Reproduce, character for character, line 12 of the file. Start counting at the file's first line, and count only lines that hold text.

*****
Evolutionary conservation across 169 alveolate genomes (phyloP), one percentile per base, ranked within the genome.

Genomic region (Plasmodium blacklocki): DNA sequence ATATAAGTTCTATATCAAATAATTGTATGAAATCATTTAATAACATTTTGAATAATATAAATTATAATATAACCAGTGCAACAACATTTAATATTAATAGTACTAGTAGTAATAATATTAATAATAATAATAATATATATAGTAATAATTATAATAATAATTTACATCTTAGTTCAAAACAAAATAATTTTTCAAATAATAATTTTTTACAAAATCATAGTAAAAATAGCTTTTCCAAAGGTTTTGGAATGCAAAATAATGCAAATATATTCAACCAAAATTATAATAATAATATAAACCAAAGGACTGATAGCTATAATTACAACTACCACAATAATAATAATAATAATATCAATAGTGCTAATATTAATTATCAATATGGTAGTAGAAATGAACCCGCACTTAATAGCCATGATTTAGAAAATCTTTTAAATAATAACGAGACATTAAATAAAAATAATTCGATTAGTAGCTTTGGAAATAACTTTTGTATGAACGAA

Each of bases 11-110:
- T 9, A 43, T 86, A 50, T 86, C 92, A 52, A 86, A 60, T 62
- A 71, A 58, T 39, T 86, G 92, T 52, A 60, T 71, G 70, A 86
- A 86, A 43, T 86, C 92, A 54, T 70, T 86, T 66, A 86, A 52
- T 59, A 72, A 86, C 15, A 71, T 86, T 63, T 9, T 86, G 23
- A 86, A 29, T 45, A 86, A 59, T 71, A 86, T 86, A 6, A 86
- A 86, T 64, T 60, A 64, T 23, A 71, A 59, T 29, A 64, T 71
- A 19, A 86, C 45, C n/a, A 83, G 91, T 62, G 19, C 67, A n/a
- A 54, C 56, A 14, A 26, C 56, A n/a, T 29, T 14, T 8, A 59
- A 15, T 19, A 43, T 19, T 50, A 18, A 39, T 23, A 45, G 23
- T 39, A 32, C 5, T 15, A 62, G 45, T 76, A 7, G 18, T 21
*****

- A 15, T 19, A 43, T 19, T 50, A 18, A 39, T 23, A 45, G 23